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Comparative Thermal Ecology of Coastal and Inland Populations of Southern Pacific Rattlesnakes (Crot

Crowell, Hayley L.

Taylor, Emily

Biological Sciences Department

California Polytechnic State University

San Luis Obispo CA 94307 USA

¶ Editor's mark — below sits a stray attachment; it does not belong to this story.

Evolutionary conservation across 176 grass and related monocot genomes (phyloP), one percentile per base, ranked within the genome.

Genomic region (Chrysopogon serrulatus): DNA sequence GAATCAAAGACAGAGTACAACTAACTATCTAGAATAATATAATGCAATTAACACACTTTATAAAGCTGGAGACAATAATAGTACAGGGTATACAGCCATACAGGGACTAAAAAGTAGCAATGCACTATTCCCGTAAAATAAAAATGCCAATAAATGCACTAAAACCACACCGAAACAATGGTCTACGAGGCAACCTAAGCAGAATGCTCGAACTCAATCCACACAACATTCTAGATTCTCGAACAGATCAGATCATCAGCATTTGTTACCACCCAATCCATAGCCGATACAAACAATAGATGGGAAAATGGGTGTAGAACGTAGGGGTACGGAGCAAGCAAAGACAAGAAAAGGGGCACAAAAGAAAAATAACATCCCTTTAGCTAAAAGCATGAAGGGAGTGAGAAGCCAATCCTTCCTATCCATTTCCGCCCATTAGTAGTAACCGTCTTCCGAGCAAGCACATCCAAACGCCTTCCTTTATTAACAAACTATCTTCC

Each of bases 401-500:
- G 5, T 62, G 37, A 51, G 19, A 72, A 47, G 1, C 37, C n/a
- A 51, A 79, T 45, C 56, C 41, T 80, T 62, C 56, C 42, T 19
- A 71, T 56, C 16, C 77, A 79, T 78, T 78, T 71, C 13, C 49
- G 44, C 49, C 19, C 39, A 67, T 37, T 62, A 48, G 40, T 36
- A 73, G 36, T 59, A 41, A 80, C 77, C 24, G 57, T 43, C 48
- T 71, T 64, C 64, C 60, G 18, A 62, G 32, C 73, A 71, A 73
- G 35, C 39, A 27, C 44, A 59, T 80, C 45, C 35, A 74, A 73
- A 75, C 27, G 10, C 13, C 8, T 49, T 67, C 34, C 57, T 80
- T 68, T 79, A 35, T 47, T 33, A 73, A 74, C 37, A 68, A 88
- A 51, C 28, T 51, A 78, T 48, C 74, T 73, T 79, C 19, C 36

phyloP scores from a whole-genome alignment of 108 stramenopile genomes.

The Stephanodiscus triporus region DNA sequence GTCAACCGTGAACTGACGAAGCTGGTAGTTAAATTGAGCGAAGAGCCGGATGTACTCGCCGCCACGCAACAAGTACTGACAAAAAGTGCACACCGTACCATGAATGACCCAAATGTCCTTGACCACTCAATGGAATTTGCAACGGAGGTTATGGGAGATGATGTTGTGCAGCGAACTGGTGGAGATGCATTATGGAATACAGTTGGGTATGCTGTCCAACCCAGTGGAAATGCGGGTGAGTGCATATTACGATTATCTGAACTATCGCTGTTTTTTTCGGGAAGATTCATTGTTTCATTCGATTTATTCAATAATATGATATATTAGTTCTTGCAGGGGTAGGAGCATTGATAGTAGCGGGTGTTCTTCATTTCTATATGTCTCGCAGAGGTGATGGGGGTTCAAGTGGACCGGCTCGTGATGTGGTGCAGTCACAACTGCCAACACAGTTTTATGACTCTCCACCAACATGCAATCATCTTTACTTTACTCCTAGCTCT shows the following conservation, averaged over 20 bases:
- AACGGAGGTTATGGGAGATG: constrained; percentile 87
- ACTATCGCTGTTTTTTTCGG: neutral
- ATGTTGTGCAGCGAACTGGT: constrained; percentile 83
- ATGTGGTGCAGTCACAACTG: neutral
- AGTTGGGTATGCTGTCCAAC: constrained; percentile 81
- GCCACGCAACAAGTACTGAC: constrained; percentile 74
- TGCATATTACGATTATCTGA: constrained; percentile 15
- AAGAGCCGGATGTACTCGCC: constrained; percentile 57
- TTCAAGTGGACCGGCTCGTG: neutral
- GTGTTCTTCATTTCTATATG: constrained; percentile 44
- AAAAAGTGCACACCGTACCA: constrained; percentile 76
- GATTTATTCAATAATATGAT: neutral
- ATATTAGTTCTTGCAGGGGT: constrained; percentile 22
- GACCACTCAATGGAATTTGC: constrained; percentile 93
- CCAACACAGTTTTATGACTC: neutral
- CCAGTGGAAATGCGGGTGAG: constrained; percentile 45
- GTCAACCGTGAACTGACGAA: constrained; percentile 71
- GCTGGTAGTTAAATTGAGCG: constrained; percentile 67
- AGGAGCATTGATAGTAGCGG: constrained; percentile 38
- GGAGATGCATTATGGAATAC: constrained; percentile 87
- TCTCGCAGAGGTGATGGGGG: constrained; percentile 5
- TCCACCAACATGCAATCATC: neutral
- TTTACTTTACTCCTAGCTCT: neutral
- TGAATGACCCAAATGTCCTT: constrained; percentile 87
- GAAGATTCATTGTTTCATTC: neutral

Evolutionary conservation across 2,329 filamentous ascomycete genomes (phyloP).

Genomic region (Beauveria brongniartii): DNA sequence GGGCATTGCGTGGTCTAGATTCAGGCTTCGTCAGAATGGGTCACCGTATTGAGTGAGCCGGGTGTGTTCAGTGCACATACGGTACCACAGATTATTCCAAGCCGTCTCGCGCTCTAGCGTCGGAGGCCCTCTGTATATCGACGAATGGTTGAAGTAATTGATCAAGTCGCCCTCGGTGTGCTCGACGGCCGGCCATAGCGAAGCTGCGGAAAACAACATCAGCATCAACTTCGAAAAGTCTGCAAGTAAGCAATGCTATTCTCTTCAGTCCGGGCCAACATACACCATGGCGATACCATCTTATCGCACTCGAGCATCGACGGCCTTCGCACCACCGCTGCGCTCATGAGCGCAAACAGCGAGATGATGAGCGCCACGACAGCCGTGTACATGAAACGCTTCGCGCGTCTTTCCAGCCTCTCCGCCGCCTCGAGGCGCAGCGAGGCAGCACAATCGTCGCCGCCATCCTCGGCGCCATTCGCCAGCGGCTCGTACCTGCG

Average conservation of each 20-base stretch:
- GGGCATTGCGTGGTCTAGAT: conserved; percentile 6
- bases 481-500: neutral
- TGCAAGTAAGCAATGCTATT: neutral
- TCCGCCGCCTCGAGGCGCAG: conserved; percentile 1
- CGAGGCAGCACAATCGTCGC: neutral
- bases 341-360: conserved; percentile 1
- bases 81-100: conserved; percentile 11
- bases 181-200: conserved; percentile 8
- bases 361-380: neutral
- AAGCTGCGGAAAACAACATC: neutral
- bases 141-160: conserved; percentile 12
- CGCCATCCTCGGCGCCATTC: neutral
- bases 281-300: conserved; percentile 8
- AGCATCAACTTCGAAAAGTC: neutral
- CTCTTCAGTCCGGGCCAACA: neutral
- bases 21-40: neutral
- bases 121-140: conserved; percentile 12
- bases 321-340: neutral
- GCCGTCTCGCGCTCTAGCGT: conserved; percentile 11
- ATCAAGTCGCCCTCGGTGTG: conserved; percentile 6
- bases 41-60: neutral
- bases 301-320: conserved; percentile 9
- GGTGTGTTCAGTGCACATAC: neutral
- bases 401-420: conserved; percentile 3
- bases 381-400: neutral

Understanding the effects of changing temperature regimes on a species is crucial if land managers and researchers are to make informed decisions about how to mitigate the predicted loss of diversity as a result of anthropogenic climate change. Field active body temperature data can be used to estimate metabolic rates using equations established in laboratory studies. The goal of this analysis is to use historical body temperature data from four distinct populations of Crotalus helleri from central California (two inland and two coastal) to compare body temperatures, estimated metabolic rates and annual energy budgets across varying habitat types. Snake body temperature data were collected via internal implantation of Thermochron iButton temperature loggers from 2006 to 2016. Our data show that snakes at inland sites experience higher body temperatures and therefore greater energy expenditure than coastal populations. Operative temperature models will be used in combination with predicted increases in ambient temperature to extrapolate probable changes in body temperatures, activity times, and energy budgets at each site by 2100.

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